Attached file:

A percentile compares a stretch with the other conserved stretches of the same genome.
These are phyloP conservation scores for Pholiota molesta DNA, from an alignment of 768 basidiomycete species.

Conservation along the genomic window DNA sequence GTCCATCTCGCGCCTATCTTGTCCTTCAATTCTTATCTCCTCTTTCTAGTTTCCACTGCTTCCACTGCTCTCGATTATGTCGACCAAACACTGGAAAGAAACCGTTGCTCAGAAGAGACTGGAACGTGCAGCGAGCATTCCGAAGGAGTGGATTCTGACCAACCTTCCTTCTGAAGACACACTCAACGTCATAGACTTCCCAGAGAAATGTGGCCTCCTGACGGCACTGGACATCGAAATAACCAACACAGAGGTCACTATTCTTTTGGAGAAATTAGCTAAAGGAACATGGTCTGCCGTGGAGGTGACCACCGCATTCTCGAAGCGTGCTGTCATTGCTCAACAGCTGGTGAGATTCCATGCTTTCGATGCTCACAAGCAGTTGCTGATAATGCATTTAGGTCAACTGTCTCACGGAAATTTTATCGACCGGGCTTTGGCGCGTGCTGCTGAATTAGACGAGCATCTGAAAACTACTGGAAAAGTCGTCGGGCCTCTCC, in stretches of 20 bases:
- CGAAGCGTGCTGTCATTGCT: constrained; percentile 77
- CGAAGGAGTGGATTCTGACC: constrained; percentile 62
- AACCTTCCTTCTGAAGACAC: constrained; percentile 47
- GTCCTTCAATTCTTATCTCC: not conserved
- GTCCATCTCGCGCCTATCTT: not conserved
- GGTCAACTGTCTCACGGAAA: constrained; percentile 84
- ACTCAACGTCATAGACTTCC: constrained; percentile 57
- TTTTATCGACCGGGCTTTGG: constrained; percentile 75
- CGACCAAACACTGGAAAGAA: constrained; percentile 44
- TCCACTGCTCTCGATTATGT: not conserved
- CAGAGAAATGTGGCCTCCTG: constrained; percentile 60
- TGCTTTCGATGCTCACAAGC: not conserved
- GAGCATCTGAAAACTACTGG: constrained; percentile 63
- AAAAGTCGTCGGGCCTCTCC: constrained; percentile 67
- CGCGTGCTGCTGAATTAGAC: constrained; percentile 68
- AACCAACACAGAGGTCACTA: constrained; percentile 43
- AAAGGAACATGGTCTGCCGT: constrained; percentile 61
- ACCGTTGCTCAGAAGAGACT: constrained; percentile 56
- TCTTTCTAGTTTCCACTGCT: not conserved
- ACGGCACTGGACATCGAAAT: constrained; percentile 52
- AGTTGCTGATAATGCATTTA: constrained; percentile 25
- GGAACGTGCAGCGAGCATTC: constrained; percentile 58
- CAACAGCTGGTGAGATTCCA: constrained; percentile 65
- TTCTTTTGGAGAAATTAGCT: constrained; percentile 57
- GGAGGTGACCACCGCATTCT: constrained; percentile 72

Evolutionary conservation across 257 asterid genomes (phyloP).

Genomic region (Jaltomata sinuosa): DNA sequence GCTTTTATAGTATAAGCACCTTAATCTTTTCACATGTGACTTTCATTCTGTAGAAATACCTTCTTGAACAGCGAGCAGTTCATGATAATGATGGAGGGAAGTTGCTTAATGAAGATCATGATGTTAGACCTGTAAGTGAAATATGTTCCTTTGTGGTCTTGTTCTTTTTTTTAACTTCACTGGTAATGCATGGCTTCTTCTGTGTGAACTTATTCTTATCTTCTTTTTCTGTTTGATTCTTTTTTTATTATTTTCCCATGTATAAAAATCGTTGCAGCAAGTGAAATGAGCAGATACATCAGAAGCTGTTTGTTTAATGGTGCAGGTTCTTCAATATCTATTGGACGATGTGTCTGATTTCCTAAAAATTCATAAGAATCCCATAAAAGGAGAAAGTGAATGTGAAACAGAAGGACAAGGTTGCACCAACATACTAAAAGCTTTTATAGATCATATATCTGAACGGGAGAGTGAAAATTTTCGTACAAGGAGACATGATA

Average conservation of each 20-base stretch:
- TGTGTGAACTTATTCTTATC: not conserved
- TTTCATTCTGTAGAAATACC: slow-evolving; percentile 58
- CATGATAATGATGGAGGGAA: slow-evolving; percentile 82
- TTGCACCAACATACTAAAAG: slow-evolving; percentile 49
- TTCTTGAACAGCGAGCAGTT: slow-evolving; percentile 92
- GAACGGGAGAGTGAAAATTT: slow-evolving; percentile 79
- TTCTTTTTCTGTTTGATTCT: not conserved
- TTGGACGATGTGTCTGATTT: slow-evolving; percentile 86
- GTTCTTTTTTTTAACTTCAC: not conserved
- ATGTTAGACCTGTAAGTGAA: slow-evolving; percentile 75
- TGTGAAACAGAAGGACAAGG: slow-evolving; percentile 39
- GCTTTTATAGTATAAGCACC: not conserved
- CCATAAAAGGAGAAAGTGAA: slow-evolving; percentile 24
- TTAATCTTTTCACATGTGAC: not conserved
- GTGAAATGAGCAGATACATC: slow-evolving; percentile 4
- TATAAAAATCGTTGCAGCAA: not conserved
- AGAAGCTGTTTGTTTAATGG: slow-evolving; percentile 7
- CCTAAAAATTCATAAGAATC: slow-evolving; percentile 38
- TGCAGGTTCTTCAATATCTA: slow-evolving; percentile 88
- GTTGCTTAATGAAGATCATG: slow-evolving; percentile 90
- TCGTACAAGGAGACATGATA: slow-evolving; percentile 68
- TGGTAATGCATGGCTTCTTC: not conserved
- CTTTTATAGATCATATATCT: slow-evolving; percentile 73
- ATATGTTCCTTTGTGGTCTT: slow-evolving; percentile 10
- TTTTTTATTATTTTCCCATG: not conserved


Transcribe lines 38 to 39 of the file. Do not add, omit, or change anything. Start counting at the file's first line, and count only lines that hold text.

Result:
- TTCTTTTTCTGTTTGATTCT: not conserved
- TTGGACGATGTGTCTGATTT: slow-evolving; percentile 86